- Integrates language, culture, and content
- Uses the target language almost exclusively
- Uses authentic language materials appropriate for students’ age and proficiency levels
- Includes activities for different learning styles and ability levels
- Requires students to produce the target language
- Connects classroom learning to real-world experiences and encourages students to use their skills outside of the classroom
Teachers who regularly reflect on and evaluate their instructional strategies, lessons, and activities based on the results of students’ formative assessments, like LinguaFolio Online, are able to create learning activities that require students to produce language, not merely repeat, identify, or translate language.
As you set goals for your instruction and develop both in-class and out-of-class activities consider:
- What are the program goals? Unit goals? Lesson goals?
- What do you want each student to be able to do at the end of each class or activity?
- How will you explain the goals to the learners?
- How will the learners know if they have met those goals?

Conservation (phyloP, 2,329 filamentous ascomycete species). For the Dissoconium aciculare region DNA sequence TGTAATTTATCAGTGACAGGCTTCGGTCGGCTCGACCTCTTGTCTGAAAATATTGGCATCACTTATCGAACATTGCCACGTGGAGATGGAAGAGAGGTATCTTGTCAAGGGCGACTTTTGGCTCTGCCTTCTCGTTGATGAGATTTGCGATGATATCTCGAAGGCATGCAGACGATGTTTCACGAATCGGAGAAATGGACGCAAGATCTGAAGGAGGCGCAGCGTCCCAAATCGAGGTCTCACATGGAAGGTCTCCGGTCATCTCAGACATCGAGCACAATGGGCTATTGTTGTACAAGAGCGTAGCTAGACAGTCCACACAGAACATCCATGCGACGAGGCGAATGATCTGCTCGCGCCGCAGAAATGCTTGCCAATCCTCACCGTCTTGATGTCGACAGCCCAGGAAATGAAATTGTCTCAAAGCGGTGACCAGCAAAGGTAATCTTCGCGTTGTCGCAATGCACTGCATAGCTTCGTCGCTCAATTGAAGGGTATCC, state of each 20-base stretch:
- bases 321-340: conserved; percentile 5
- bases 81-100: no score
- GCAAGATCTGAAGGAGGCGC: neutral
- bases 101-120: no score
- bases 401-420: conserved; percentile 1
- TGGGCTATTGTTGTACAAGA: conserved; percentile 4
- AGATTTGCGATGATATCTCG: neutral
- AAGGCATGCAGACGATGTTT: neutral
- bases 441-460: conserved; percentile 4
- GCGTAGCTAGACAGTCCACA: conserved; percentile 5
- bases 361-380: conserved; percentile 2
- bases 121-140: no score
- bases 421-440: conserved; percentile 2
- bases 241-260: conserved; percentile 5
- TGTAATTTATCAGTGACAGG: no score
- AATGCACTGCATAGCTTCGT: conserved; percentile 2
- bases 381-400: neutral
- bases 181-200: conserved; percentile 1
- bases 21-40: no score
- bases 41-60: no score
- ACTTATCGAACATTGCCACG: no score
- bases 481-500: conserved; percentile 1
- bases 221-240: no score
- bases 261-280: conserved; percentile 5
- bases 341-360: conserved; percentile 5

- What specific knowledge and skills will students need to meet their goals?
- What activities are most appropriate to help students in their language performance?
- How will you know if the learner has met those goals?
- How will you guide learners in setting their own goals?
As language learners, your students will be most successful at developing real-world abilities to use the target language when they:
- Can identify what they want to learn
- Set realistic short-term and long-term goals throughout their language learning process
- Reflect on how they personally learn
- Assess their background knowledge and what they can already do
Some students are not comfortable with reflective learning and need guidance to develop this useful skill. However, as students become reflective learners, they begin to develop their own personal learning strategies and set short-term and long-term goals relevant to their interests and future plans. In doing so, students are able to identify what they can already do with the language and celebrate past success. They can also maintain motivation to continue their language study and achieve their long-term goals.
If you would like to learn more information on reflective teaching and learning, visit the NCSSFL training module hosted by the University of North Carolina’s College of Education.